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Cassini continues its exploration of the Saturn system with the 19-day Rev167, which begins on May 28 at its farthest distance from the planet. This is also called the orbit's apoapse. At this point, Cassini is 2.20 million kilometers (1.37 million miles) from Saturn's cloud tops. This orbit includes a flyby of Saturn's largest moon, Titan. The flyby will push the spacecraft into a more inclined orbit, from an inclination of 15.8 degrees to 21.1 degrees, relative to the equatorial plane of the planet. Cassini will end up in a orbit inclined by 61.7 degrees by this time next year. This first inclined phase of the mission, a phase which lasts until March 2015, will allow for polar views of Saturn and Titan as well as better vistas of Saturn's rings than those Cassini has viewed while in the earlier, equatorial phase of the Solstice Mission. Fifty-one ISS observations are planned for Rev167, the vast majority dedicated to Saturn and Titan storm cloud monitoring, as well as to a Titan flyby.
ISS begins its observations for Rev167 on May 29, the day after Cassini passes apoapse, with three quick observations of Saturn using the wide-angle camera (WAC). These observations are part of a series of "Storm Watch" observation sequences designed to take advantage of short, two-minute segments when the spacecraft turns the optical remote sensing (ORS) instruments back to Saturn as a waypoint between other experiments' observations. These sequences include blue, clear, two methane band, and one full-frame, continuum band filter images. Nine more such observations are planned between June 1 and June 3, while 12 more will be taken between June 9 and June 17. Between the first two Storm Watch observations, ISS will take a look at Titan from a distance of 3.09 million kilometers (1.92 million miles). The observation is an effort to look for clouds in the moon's atmosphere as part of the "Titan Monitoring Campaign" (TMC). This observation of a gibbous Titan is designed to monitor clouds over the moon's Senkyo dune field. ISS also will be taking shorter-wavelength images to study changes in Titan's upper haze layers. Between the second and third Storm Watch observations, ISS will acquire an astrometric observation of Saturn's small, inner moons, including Epimetheus, Telesto, Atlas, Calypso, Polydeuces, and Daphnis. Astrometric observations are used to improve our understanding of the orbits of these small satellites, which can be influenced by Saturn's larger icy satellites. After the third Storm Watch observation, ISS will acquire a 10-hour, 30-minute light curve of the outer irregular satellite Ymir. Cassini will be at a distance of 15.1 million kilometers (9.40 million miles) from the 18-kilometer-wide (11.2-mile-wide) satellite.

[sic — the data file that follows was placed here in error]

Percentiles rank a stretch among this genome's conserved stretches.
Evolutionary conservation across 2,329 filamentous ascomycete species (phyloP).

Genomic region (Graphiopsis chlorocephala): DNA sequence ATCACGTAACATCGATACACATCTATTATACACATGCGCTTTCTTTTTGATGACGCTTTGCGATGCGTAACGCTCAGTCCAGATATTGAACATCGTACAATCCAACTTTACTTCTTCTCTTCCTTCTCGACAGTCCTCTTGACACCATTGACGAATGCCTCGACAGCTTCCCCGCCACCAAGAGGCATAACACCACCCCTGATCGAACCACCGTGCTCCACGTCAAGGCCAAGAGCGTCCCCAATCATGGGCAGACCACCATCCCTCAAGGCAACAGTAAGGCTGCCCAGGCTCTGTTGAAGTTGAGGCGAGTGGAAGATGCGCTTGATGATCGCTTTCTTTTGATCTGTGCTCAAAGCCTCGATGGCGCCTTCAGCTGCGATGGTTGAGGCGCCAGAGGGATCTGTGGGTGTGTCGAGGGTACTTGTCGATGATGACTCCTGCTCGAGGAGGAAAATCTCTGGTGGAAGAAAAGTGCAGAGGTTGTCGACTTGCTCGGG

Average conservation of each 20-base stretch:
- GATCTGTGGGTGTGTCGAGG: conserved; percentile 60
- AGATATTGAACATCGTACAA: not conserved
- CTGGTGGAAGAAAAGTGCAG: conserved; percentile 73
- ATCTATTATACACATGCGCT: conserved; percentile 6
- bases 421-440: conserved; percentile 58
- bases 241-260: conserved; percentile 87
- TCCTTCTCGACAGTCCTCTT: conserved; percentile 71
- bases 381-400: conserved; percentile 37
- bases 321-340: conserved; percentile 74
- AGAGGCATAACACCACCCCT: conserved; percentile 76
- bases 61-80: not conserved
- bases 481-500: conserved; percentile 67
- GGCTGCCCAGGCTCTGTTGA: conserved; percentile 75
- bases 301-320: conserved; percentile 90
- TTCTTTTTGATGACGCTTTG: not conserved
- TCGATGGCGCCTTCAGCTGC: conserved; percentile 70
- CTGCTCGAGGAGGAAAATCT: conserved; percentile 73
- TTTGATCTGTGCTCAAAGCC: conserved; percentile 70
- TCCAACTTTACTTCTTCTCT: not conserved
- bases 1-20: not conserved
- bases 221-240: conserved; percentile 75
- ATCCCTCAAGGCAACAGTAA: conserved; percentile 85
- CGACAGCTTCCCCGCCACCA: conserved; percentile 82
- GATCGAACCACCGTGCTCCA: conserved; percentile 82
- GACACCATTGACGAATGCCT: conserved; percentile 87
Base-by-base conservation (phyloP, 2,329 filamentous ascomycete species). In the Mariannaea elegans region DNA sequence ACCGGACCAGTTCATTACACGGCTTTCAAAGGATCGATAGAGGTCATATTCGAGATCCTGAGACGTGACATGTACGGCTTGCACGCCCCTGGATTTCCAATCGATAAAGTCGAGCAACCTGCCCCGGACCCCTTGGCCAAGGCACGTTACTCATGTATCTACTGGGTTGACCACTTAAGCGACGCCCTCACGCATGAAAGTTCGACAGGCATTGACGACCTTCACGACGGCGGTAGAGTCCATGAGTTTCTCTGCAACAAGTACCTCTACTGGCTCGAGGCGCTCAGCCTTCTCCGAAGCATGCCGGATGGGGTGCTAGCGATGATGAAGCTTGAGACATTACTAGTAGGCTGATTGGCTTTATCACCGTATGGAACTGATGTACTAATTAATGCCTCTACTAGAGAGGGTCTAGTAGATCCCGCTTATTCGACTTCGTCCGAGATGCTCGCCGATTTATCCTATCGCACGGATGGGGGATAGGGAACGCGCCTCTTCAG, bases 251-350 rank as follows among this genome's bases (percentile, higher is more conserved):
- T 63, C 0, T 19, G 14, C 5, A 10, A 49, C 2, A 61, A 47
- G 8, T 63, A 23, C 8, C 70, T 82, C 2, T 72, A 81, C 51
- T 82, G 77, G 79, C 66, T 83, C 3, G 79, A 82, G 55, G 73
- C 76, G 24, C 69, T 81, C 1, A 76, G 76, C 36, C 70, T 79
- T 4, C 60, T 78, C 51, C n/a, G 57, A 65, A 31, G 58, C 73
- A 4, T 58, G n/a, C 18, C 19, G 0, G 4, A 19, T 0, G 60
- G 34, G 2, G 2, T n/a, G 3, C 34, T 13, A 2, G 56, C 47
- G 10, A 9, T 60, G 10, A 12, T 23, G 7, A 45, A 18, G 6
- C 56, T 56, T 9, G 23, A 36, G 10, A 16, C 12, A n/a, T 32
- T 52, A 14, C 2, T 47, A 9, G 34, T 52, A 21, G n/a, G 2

On June 1, ISS will take a TMC observation of Titan that will allow for monitoring of cloud features across the sub-Saturn hemisphere from a distance of 3.08 million kilometers (1.91 million miles). After another storm watch observation, ISS will acquire an astrometric sequence of Saturn's small inner moons, including Epimetheus, Prometheus, Helene, Pallene, Telesto, and Atlas. On June 2, ISS will take another TMC observation of Titan, covering the Fensal-Aztlan dune fields. The TMC observation will be taken from a distance of 2.83 million kilometers (1.76 million miles). Another astrometric observation will follow, including Helene, Pallene, Janus, Pan, and Polydeuces in this set.
On June 5 at 04:53 UTC, Cassini will reach periapse for Rev167 at an altitude of 126,590 kilometers (78,659 miles) from Saturn. ISS observations during the periapse period will be taken during a non-targeted encounter with Mimas and include a pair of observations of propellers in the A ring. The A ring is host to thousands of these propellers, which are gravitationally-formed voids created by large ring particles. These observations, on June 4 and 5, will search for these propellers in the region between the Encke Gap (itself carved by the small moon Pan) and the Keeler Gap (a narrower gap carved by Daphnis). Of particular importance for this observation is to re-image previously observed propellers to better measure their sizes and orbits. On June 5, ISS will ride along with the Composite Infrared Spectrometer (CIRS) to observe a non-targeted encounter with Mimas. At 05:08 UTC, Cassini will pass Mimas at a distance of 43,563 kilometers (27,069 miles). This encounter will allow for imaging of Mimas's north polar region and northern leading hemisphere.